Band: The Aaron Clift Experiment

CD Title: Outer Light, Inner Darkness

Website: www.aaronclift.com

Label: Independent Release (2015)

Rating: Great Stuff 4/5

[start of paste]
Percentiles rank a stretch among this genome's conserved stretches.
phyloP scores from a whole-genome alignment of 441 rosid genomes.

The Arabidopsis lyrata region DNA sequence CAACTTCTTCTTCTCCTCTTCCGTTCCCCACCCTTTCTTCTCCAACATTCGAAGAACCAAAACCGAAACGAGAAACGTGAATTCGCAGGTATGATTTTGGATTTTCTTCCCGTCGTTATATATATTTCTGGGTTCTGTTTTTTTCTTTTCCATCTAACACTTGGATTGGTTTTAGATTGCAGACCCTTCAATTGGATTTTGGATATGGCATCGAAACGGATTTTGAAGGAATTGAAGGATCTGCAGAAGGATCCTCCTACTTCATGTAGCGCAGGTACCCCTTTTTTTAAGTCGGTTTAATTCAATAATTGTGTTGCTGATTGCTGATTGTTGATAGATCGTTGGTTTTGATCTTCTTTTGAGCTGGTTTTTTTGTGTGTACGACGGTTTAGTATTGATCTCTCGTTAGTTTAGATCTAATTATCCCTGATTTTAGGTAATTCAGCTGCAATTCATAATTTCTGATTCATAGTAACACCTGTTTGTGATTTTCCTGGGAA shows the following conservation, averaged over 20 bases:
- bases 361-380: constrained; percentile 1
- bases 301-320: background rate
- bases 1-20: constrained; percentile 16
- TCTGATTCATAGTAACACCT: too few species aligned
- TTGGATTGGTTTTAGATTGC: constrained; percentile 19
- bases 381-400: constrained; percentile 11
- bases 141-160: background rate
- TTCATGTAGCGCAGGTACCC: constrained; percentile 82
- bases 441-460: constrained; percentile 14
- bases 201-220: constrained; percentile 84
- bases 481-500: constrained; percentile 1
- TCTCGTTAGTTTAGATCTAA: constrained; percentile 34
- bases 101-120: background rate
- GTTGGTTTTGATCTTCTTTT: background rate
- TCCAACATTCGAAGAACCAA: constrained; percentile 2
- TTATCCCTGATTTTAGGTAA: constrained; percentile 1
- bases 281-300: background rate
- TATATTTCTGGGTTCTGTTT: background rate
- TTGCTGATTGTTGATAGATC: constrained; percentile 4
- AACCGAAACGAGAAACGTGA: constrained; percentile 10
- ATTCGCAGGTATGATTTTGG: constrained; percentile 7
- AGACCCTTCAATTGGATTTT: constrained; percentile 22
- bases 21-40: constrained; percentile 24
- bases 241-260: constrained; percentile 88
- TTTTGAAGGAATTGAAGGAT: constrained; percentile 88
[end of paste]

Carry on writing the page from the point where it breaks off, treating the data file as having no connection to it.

Formed in 2012 this is the second studio offering from the quartet known as The Aaron Clift Experiment and its entitled Outer Light, Inner Darkness. From the CD’s opening track, “Kissed by the Sun” [7:40] there is a distinct Kansas/Protokaw feel about the music on display. The other instantly recognizable influence on the musical sound is Echolyn, especially in the vocals department, where not only does Clift sound a lot like Ray Weston at times but sings like him as well. Now to my ears that’s a good thing. It’s not a slavish thing it’s more of a natural Ameriprog feel. These songs are broad, melodic compositions with fully formed musical elements joined together to craft longer pieces. Not counting the two short bonus tracks, four of the eight tracks are over seven-minutes in length so as you might imagine there are plenty of musical change-ups. But again these transitions are structured quite organically. Much like the bands mentioned the emphasis stylistically is pretty much a classic rock feel that is then embellished with a Progressive Rock sensibility. For example, certain riffs will be repeated more than just a regular rock/pop song, song intros will be longer or more elaborate and as I mentioned timing and tempos will shift. A good read of this is that the opening song mentioned earlier is edited for a single and comes out to 3:59 chopping almost four minutes off the piece. Another good example is the very Echolyn styled “Fragments of Sleep” [4:37] which closes with the repeating and building of two lyrical lines and strings for the closing sixty-seconds. While that song was more acoustic the next one “Your Arms Hold Them to the Dark” [4:20] starts off deceptively similar until the heavy crashing chorus lines; great aggressive guitars thundering through some amazing riffs. I loved it. In fact there are lots of things I really liked about this release; it’s got a lot of variety and great ideas all well executed. Recommended.